Larger than life: Commentary by Bill Little
It was a conversation on a Southwest Airlines flight, and at the time, I had no idea who the silver-haired lady in seat next to me was. Turns out she was the newly elected State Treasurer named Ann Richards, and I was simply the Sports Information Director at The University of Texas.
In the 30 minutes from Dallas to Austin, we talked about little Texas home towns, places like Bug Tussle and Winters, and the conversation got around to college athletics. She didn't offer an opinion about draw plays or zone defenses, but she did allow as to how she thought coaching was one of the toughest jobs that existed.
When the television screen flashed that Ann Richards had died, it brought back a flood of memories, not only of her, but of others who walked as giants in the political arena, and yet took time to show interest in college athletics.
Lyndon Johnson would be the first. The former President followed Texas football closely after he left the White House, and became great friends with Darrell Royal.
"I'm not a football fan," Johnson once said, "but I am a fan of people, and Darrell Royal is the rarest of people."
Barbara Jordan, the late U. S. Congresswoman, was teaching in the LBJ School of Public Affairs when she became involved in Texas women's basketball. In her wheelchair, she sat by Jody Conradt's bench. For her, Jody was her Darrell.
Ann Richards was there, too. And when her good friend Bud Shrake suggested it, they began taking in the men's games as well. Press row at the men's games was a little tighter because of media coverage, but I kidded Bud that I would credential him as one of the nation's great sports writers, and he could bring his friend, the Governor, along.
They were sitting at press row the night the ground troops went in during Desert Storm. I remember walking around the court at the Erwin Center to tell the Governor of the State of Texas.
She looked up, flashed those steel blue eyes with a look of shock and at the same time resolve, and said, "we need to pray for them."
But while Bud's sports writing background drew him to want to see Dexter Cambridge and the Longhorn men, Ann's heart was clearly at courtside for the women's games, right beside Barbara and Jody's bench.
It was a perfect amalgamation of the times. Women's sports were opening doors for little girls everywhere, and Ann Richards, whether you agreed with her politics or not, was showing women everywhere that there was no "glass ceiling" on dreams. If Jody Conradt's Lady Longhorns could win all the games and a National Championship, and Ann could flash Texas across national and state politics and win election as the governor of one of the most powerful states in the Union, they were sharing a new and exciting world for women.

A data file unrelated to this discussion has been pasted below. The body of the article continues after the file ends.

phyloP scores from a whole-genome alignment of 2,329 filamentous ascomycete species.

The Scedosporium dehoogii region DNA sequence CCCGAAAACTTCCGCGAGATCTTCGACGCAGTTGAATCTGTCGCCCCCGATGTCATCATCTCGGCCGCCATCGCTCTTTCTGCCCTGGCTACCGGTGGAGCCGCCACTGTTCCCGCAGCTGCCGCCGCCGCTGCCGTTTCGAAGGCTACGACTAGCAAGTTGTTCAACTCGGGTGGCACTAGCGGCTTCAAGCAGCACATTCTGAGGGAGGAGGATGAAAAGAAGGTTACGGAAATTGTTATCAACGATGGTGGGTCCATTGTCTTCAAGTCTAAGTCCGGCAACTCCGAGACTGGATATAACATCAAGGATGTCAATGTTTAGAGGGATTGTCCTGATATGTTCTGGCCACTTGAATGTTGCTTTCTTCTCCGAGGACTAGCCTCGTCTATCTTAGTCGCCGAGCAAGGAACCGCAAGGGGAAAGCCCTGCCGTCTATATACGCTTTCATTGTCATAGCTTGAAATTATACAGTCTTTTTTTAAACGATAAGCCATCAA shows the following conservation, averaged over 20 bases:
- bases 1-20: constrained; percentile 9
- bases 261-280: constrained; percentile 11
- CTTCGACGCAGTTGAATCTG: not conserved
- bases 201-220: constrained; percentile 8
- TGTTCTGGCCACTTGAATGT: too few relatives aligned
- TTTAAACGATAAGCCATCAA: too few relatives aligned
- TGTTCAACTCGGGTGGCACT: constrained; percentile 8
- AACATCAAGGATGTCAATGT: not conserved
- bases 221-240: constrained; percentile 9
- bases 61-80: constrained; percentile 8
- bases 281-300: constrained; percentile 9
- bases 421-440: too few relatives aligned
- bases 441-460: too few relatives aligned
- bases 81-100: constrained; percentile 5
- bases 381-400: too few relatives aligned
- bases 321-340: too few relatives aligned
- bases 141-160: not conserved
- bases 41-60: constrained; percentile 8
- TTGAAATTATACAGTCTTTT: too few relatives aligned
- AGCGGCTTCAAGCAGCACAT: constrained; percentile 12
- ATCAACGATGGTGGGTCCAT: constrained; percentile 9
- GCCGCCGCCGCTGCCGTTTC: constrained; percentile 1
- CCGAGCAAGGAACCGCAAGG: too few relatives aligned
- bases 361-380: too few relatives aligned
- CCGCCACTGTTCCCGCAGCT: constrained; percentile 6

Ann's passing, coming just days after the fifth anniversary of 9/11, also brings a memory of George W. Bush, the man who followed her in the Governor's Mansion on Colorado Street. He, too, sat courtside at Longhorn basketball games, dressed in a casual jacket, looking exceedingly human.
Mack Brown and the Longhorn football team saw that same man in February, when as President, Bush invited the National Champions to the White House. There, the leader of the free world took time away from a troubled planet to spend over an hour visiting with kids…just as he had time after time in the Longhorn weight room when he was Governor.
What we saw with President Bush in Washington, and what matters so as we reflect on the lives of President Johnson, Congresswoman Jordan and Governor Richards, is that the titles do not overshadow the person.
It is easy in life to turn people into "things," and forget that inside the shell of a teacher, a coach, or a politician, is a real person, who feels the burden of the office, the gravity of the decisions, and the responsibility of the office they chose to accept.
They served our country and our state because they thought they could make a difference, a difference in the lives of people. Agree with them or not, that's why they served. Bush's favorite painting, which hangs in the Oval Office, is entitled "A Charge to Keep," from the old church song, "A Charge to Keep I Have."
Sport was important to them because it offers its participants a chance to excel, to rise above, and to matter.
That will be my abiding memory of Ann Richards. Her support of kids, her love of people, and her faith in the human spirit.